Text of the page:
The Birth Of Tragedy And Other Writings !!BETTER!!
Nietzsche found in classical Athenian tragedy an art form that transcended the pessimism and nihilism of a fundamentally meaningless world. The Greek spectators, by looking into the abyss of human suffering and affirming it, passionately and joyously affirmed the meaning of their own existence. They knew themselves to be infinitely more than petty individuals, finding self-affirmation not in another life, not in a world to come, but in the terror and ecstasy alike celebrated in the performance of tragedies.
The Birth of Tragedy and Other Writings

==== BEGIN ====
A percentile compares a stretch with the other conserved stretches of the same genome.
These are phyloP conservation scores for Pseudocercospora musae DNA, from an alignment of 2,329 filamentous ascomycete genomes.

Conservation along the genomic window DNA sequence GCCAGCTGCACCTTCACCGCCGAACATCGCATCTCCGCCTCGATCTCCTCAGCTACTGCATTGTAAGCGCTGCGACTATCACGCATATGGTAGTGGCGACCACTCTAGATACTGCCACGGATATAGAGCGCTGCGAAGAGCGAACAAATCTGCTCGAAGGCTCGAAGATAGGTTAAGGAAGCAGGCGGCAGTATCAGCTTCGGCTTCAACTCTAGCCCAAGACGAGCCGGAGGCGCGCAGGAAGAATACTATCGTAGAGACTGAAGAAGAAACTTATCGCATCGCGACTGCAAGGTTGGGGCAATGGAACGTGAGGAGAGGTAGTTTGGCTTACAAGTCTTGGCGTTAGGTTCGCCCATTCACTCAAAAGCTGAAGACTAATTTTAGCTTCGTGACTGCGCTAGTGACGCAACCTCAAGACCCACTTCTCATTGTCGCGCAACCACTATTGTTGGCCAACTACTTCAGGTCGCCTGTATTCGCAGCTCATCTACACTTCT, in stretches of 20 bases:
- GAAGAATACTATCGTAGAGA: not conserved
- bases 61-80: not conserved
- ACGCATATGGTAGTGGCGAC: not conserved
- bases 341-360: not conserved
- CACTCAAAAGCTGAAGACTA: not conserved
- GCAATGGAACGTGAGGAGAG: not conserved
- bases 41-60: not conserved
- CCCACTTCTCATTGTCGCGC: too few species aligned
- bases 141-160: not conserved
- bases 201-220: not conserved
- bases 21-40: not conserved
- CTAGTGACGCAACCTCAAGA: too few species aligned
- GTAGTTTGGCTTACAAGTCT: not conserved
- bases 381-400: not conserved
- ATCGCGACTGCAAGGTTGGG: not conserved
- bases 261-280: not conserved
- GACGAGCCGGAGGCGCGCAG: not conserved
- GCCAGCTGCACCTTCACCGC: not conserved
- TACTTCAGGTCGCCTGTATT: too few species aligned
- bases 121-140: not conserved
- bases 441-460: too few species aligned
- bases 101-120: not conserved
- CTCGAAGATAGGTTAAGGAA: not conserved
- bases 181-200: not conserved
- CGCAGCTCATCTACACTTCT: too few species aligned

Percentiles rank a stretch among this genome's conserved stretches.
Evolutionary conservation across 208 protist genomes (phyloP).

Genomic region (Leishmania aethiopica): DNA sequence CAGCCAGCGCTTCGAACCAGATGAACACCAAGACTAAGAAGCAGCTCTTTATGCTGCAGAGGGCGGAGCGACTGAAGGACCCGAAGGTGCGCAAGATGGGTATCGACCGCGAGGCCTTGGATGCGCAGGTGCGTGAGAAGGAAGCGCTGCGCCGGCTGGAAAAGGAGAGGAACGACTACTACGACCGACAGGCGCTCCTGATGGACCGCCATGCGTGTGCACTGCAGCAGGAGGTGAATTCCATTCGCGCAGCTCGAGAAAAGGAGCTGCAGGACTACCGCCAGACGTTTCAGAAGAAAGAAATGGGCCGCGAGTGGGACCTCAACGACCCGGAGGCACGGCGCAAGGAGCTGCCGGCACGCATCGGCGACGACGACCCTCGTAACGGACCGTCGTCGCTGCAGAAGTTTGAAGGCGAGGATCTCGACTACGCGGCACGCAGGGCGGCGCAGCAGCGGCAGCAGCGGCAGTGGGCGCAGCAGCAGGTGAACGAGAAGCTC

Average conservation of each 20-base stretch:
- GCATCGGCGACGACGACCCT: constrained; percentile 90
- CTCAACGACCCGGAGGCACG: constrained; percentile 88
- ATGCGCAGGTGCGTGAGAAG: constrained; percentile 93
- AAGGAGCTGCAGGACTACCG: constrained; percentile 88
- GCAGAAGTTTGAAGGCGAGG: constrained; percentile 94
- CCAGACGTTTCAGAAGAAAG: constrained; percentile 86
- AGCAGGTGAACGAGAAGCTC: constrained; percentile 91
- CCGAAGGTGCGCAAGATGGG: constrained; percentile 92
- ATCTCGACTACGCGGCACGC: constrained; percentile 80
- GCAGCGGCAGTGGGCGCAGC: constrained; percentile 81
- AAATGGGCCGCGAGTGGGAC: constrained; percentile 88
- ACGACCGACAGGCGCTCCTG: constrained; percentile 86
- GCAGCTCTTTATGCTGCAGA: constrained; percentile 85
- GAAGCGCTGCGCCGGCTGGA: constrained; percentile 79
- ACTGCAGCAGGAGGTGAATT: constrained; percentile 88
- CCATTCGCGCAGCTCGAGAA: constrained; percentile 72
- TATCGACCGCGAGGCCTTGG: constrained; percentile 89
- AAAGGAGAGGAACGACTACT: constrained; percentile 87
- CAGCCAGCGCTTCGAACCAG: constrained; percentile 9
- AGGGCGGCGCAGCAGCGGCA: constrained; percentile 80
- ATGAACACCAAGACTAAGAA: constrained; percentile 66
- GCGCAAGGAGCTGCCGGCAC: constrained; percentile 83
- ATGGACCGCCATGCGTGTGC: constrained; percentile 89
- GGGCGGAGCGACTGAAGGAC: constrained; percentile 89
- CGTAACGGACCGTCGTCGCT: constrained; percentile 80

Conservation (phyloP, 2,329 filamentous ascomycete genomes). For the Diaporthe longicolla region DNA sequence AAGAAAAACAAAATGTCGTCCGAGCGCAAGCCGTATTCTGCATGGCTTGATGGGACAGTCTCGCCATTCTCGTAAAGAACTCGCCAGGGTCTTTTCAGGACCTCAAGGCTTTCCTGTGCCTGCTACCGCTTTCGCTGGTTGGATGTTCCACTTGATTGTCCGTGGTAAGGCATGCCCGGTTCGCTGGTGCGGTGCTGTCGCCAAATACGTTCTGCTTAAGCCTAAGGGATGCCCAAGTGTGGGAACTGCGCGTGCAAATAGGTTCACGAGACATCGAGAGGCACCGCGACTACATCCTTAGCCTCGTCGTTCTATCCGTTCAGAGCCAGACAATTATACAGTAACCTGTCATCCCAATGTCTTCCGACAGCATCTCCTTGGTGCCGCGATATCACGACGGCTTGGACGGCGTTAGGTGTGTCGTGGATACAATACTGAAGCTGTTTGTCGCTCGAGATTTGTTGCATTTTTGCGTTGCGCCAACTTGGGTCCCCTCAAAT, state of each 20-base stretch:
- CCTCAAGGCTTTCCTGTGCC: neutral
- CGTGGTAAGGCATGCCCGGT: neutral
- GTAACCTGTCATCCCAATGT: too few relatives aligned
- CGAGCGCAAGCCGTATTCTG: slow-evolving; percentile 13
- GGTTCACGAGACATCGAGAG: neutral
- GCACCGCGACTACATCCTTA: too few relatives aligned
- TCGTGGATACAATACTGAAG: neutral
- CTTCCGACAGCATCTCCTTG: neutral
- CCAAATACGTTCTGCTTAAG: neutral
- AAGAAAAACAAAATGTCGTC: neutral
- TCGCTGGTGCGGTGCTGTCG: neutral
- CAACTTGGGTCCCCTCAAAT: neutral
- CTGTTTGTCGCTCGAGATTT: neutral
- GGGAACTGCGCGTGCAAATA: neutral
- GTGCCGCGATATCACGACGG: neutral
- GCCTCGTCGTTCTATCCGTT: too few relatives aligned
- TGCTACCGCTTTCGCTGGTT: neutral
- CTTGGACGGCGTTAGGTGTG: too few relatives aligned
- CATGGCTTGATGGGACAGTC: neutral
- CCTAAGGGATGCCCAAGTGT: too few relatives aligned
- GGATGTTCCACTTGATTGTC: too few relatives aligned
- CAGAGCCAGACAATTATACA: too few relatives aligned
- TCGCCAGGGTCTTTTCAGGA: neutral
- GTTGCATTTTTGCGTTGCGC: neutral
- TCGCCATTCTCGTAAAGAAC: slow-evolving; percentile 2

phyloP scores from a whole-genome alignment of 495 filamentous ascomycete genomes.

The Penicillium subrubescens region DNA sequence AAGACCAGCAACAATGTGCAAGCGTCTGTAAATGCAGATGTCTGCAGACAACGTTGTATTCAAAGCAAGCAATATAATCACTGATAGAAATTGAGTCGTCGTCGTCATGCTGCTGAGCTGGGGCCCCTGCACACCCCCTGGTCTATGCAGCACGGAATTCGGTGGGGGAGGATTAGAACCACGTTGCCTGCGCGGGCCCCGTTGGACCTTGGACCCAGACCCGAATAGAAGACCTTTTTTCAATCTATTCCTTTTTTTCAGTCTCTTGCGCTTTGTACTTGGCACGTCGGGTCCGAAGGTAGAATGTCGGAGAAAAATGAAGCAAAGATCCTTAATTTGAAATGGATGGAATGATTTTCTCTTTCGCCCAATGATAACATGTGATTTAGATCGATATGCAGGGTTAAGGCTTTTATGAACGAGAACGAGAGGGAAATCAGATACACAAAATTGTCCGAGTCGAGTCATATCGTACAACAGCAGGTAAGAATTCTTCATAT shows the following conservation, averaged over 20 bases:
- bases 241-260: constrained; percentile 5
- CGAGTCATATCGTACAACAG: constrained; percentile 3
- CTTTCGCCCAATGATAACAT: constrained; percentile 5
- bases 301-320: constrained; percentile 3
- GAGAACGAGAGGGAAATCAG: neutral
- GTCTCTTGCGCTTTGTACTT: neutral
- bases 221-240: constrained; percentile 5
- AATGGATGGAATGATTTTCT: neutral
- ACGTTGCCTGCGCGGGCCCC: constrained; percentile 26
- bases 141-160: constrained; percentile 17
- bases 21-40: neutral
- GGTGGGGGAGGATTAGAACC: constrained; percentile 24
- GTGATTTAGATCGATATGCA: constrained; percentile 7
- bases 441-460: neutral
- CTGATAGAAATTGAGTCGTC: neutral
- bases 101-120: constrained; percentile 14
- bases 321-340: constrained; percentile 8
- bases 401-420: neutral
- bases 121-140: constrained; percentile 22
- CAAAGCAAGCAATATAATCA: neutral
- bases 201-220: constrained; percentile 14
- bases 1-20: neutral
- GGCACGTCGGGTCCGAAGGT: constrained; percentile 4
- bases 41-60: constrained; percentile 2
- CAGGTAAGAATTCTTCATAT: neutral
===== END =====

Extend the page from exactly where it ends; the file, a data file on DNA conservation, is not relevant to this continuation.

After the time of Aeschylus and Sophocles, there was an age where tragedy died. Nietzsche ties this to the influence of writers like Euripides and the coming of rationality, represented by Socrates. Euripides reduced the use of the chorus and was more naturalistic in his representation of human drama, making it more reflective of the realities of daily life. Socrates emphasized reason to such a degree that he diffused the value of myth and suffering to human knowledge. For Nietzsche, these two intellectuals helped drain the ability of the individual to participate in forms of art, because they saw things too soberly and rationally. The participation mystique aspect of art and myth was lost, and along with it, much of man's ability to live creatively in optimistic harmony with the sufferings of life. Nietzsche concludes that it may be possible to reattain the balance of Dionysian and Apollonian in modern art through the operas of Richard Wagner, in a rebirth of tragedy.